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Things that irk you......

Discussion in 'Anything goes' started by Chef2, Apr 20, 2017.

  1. Buck

    Buck Well-Known Member

    Also agree on misuses of 'within.'
    A 10-point difference is not within 10 points. It is 10 points.
     
  2. Buck

    Buck Well-Known Member

    And the misuse of above .500.
    This is ubiquitous.

    20-10 is not 10 games over .500.
    The team has played 30 games. 15-15 would be .500. 20-10 is not 10 games over 15-15.
     
  3. SpeedTchr

    SpeedTchr Well-Known Member

    I was not told math would be involved.
     
    HandsomeHarley likes this.
  4. Spartan Squad

    Spartan Squad Well-Known Member

    Don't take this as me arguing with you because I genuinely never thought about it the way you put it. So my understanding of what you argue here is that after 30 games, being 20-10 means you are five wins above .500 so if you level things out, you have to change just five games, not 10. The way I think about it is at 20-10, you would have to play 10 games to get to a .500 record (obviously having to lose 10 games in a row). How would you describe it? My guess is your answer is just stick with the record, but when making a point of ephasis about that record—highlighting how well a team is doing or how bad it's doing—how might you describe it?
     
  5. Buck

    Buck Well-Known Member

    So you would have to play, and lose, 10 games to get to .500, but there might not be 10 games left in the schedule.

    So a men's basketball team goes 19-10. The team is not nine games over .500 and the regular season is over.
    I think the quality of the regular season is apparent, 19-10 is a good season.
    However, there might be more context that would highlight that it is an even better season than 19-10 might indicate on it's own.
    Maybe they finished best in conference for the regular season, maybe of only one of a handful of times.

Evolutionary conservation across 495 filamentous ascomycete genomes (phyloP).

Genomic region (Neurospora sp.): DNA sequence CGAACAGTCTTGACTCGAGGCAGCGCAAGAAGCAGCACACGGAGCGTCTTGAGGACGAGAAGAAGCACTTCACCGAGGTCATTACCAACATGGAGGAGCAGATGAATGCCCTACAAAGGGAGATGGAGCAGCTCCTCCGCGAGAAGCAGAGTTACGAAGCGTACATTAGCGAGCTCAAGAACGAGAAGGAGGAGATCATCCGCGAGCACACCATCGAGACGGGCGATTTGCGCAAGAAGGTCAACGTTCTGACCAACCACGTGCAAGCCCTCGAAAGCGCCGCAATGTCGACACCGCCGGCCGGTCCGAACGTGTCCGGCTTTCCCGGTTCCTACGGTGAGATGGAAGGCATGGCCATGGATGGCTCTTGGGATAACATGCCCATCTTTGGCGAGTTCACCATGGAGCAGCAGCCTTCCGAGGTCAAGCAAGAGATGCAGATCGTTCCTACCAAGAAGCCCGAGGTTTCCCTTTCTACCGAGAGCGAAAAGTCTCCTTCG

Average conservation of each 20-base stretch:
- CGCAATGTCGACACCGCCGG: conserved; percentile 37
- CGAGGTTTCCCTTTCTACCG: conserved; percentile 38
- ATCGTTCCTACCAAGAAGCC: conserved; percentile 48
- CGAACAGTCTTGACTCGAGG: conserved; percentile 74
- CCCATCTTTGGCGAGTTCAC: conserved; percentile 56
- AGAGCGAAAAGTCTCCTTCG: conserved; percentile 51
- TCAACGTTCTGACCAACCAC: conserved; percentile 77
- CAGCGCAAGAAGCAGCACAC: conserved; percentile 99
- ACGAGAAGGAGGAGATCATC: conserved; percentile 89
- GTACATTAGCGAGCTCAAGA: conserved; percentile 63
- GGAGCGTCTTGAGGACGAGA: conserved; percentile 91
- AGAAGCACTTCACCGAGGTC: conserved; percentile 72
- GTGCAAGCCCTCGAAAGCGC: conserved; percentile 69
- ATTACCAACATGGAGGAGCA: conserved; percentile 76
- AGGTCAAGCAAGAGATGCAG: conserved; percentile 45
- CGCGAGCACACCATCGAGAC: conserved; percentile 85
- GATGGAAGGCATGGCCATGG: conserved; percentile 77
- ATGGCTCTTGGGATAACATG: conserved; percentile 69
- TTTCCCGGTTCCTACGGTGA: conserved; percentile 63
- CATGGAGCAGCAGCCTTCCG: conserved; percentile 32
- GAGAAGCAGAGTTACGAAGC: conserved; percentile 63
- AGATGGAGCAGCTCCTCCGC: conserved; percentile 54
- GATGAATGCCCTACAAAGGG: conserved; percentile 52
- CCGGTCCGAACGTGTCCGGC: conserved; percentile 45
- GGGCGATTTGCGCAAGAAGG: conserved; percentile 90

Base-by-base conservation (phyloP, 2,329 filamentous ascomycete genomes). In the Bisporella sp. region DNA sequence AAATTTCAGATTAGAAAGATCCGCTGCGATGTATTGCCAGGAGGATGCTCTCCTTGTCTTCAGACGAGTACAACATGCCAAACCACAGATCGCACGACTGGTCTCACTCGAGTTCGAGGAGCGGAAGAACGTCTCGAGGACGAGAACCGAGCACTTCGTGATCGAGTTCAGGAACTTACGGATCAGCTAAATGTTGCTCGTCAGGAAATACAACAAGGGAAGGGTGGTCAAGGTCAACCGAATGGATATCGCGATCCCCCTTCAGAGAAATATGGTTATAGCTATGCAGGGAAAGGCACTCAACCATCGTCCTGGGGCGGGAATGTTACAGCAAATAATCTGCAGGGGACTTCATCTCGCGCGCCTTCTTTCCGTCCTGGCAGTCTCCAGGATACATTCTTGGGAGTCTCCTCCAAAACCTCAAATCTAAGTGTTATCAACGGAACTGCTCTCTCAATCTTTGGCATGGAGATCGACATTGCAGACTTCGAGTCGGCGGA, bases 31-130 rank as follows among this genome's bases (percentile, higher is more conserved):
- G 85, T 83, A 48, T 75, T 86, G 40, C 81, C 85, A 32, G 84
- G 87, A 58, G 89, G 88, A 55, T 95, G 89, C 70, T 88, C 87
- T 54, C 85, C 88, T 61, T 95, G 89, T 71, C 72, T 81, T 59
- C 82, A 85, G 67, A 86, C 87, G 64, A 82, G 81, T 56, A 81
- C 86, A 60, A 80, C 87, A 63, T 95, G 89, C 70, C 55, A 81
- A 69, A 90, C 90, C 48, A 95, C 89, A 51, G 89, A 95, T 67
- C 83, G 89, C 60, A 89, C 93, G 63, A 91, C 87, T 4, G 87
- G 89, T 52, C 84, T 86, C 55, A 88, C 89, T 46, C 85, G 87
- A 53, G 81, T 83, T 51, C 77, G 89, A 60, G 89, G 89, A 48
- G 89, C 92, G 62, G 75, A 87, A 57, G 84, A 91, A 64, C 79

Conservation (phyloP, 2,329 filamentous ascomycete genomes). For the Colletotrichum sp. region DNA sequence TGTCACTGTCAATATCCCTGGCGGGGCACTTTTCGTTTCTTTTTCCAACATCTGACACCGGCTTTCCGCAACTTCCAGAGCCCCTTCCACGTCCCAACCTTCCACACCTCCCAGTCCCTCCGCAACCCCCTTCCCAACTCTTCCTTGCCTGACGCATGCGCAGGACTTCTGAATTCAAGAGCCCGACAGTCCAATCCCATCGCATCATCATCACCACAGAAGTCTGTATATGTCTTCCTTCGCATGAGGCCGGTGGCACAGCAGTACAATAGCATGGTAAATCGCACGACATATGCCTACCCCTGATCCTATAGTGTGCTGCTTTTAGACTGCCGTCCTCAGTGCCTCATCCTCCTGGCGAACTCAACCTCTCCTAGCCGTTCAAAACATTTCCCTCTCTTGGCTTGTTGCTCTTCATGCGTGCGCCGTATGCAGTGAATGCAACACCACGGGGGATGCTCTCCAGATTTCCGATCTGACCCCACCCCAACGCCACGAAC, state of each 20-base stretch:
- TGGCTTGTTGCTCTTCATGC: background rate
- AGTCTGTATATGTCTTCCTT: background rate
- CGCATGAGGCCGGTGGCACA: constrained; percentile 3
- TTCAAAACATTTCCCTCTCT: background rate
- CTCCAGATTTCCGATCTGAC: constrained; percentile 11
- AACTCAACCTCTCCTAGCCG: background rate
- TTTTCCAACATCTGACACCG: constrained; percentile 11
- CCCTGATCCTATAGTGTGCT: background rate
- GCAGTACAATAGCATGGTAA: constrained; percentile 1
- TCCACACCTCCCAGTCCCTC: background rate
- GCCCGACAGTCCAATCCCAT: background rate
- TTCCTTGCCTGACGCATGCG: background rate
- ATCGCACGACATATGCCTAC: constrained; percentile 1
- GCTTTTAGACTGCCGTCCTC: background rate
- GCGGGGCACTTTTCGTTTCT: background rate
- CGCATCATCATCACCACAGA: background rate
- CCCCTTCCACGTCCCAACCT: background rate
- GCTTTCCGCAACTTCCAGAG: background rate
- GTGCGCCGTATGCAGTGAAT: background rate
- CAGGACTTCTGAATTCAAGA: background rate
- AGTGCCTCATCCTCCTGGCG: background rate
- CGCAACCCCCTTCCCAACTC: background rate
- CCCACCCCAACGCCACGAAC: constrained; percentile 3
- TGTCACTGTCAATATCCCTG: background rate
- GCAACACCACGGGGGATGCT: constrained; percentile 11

Maybe that is one of the better records the school has had in men's basketball.
    There would have to be some additional context to indicate the quality of the record if additional emphasis is needed because while 19-10 might not be a historic season in the largest context it might be very notable in the specific context of that team and school.
     
  6. MisterCreosote

    MisterCreosote Well-Known Member

    At the risk of drawing Buck's ire, I think "10 games over .500" has become pretty widely accepted shorthand for "team has 10 more wins than it has losses."
     
  7. CD Boogie

    CD Boogie Well-Known Member

    I disagree. If a team is 20-10 and loses 10 games in a row, it's at .500.
     
  8. bigpern23

    bigpern23 Well-Known Member

    Best one I've heard was this salty old local who saddled up to the bar in this dive. Exchange between the bartender and barfly goes:
    "How's it going, Tommy?"
    "Terrible! But I'm getting used to it."

    That's a good one to throw off a cashier with. They never quite know whether to laugh or say how sorry they are.
     
  9. bigpern23

    bigpern23 Well-Known Member

    As noted above, if a college basketball team is 20-10, there are not 10 more games on the schedule, thus, it is not 10 games over .500. If an MLB team is 100-60, they are not 40 games over .500 because there are not 40 games left to play.

    It has obviously become accepted usage, but it's often inaccurate and probably shouldn't be used at all. It does not add anything to the story.
     
  10. HandsomeHarley

    HandsomeHarley Well-Known Member

    Always hated the real crime shows that show a perp in a high-speed chase or watching someone in the process of committing a crime, yet they still call them a "suspect."

    I get it that all "suspects" are innocent until proven guilty in a court of law, but c'mon. They're right there on live TV.
     
  11. HandsomeHarley

    HandsomeHarley Well-Known Member

    My college guy who sends me PRs drives me nuts.

    In addition to the "on the mound ..." in softball stories, he routinely has these gems:

    "Smith struck out 10 in five innings pitched." (As opposed to what, five innings caught?)

    "Jones went 2 for 3 at the plate." (As opposed to 2 for 3 from second base?) I can see if Jones was also the pitcher, but otherwise ...
     
  12. HandsomeHarley

    HandsomeHarley Well-Known Member

    Sorry, guys, but host is not a verb. (ducking)
     
    Dog8Cats likes this.
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